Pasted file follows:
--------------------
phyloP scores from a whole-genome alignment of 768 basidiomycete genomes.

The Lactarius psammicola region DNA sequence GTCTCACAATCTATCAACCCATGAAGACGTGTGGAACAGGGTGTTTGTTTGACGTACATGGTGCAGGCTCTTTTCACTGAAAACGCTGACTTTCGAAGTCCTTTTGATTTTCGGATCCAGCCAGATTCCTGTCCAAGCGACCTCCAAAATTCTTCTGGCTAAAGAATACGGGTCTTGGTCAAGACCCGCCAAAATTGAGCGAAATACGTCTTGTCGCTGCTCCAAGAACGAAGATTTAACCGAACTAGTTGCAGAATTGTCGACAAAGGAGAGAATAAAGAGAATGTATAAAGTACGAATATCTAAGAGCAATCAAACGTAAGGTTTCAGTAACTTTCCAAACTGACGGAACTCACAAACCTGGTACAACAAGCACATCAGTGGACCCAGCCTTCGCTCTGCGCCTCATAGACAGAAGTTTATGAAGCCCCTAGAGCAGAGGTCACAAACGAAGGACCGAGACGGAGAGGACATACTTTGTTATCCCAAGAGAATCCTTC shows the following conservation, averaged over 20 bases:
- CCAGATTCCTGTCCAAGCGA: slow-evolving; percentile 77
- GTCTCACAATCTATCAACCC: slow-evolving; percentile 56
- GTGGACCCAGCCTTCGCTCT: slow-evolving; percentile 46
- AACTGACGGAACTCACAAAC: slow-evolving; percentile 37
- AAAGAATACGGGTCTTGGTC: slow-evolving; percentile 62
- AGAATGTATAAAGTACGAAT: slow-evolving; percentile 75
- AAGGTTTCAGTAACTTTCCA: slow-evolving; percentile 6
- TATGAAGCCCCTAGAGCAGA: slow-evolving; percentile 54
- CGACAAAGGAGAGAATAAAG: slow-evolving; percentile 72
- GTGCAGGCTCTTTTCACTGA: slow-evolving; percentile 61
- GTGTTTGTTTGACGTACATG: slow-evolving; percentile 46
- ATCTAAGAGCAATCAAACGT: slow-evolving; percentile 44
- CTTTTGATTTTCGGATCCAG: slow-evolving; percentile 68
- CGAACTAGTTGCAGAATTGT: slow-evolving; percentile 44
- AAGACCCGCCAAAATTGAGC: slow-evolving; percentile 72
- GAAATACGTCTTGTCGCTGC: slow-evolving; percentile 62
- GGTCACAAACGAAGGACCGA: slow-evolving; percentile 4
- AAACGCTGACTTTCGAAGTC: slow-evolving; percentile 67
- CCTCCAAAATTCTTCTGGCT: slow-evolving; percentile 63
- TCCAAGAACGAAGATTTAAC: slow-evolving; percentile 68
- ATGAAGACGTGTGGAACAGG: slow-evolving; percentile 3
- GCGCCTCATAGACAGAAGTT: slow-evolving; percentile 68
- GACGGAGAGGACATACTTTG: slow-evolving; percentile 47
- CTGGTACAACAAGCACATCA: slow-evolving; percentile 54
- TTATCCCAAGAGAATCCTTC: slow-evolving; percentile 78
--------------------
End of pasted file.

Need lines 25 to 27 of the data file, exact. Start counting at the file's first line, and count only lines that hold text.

- GACGGAGAGGACATACTTTG: slow-evolving; percentile 47
- CTGGTACAACAAGCACATCA: slow-evolving; percentile 54
- TTATCCCAAGAGAATCCTTC: slow-evolving; percentile 78